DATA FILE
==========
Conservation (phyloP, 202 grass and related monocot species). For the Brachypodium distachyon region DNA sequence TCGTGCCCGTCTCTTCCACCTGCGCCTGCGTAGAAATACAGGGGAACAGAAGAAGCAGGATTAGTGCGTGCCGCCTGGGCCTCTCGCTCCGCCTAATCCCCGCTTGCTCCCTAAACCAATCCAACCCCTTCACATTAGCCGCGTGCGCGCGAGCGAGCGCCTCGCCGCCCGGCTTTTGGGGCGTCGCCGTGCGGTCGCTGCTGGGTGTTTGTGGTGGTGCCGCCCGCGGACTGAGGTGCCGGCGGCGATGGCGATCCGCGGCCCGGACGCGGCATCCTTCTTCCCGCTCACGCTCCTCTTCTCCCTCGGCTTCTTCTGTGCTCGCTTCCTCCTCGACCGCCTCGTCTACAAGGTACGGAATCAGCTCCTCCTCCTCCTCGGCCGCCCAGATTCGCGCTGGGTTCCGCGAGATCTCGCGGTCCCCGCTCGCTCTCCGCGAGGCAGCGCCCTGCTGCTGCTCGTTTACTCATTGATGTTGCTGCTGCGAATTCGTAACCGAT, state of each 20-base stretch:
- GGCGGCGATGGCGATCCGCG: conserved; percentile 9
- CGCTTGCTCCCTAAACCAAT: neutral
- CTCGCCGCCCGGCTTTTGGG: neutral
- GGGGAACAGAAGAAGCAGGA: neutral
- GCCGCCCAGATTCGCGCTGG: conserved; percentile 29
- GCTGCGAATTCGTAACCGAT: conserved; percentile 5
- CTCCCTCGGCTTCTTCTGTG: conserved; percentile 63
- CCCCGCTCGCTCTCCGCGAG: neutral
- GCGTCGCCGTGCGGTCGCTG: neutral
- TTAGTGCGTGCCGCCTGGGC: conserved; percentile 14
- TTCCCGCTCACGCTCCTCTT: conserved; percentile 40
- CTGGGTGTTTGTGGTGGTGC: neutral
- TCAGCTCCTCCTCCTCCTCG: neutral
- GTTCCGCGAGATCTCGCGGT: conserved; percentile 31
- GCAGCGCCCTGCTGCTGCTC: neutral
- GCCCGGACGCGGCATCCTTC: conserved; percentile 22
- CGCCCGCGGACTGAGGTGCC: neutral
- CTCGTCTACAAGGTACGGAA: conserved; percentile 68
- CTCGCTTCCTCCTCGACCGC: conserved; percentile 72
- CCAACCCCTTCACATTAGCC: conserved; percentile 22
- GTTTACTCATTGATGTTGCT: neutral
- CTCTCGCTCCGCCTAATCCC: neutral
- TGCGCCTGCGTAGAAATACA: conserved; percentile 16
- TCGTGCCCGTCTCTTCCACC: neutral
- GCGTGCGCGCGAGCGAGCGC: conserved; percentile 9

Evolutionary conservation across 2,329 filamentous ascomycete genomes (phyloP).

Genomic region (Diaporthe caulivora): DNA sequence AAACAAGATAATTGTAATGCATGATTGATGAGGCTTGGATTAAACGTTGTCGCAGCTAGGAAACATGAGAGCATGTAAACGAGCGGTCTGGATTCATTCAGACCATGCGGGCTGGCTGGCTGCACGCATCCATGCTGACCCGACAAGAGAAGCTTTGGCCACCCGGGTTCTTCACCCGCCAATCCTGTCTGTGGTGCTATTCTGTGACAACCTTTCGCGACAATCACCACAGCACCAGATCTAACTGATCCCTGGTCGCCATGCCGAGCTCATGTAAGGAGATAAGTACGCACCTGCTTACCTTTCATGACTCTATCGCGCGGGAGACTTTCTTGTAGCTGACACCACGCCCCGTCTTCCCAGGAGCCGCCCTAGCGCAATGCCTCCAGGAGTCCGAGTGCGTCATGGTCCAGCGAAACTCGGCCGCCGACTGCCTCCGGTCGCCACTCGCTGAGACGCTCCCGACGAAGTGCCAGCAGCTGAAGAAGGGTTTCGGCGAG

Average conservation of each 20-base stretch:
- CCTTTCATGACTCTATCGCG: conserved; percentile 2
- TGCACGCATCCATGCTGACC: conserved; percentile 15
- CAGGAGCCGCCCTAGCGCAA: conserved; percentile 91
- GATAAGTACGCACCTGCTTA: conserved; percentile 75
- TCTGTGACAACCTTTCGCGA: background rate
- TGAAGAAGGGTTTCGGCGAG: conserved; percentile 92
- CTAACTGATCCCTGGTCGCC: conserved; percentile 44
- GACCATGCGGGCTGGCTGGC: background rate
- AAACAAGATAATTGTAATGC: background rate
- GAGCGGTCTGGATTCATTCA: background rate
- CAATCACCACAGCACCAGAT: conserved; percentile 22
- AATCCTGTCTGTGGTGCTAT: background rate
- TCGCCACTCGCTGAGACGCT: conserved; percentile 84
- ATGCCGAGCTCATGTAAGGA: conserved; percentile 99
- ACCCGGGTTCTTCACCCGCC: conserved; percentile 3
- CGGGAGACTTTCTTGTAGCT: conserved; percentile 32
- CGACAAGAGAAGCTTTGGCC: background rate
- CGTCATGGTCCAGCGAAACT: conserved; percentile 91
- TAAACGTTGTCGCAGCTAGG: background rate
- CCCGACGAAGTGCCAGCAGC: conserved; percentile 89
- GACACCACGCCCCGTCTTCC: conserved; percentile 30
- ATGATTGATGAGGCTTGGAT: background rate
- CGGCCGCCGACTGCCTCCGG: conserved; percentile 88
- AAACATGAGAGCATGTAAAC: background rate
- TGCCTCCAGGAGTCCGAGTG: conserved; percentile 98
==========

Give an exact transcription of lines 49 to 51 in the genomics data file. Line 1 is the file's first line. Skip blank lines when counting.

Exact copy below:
- CCCGACGAAGTGCCAGCAGC: conserved; percentile 89
- GACACCACGCCCCGTCTTCC: conserved; percentile 30
- ATGATTGATGAGGCTTGGAT: background rate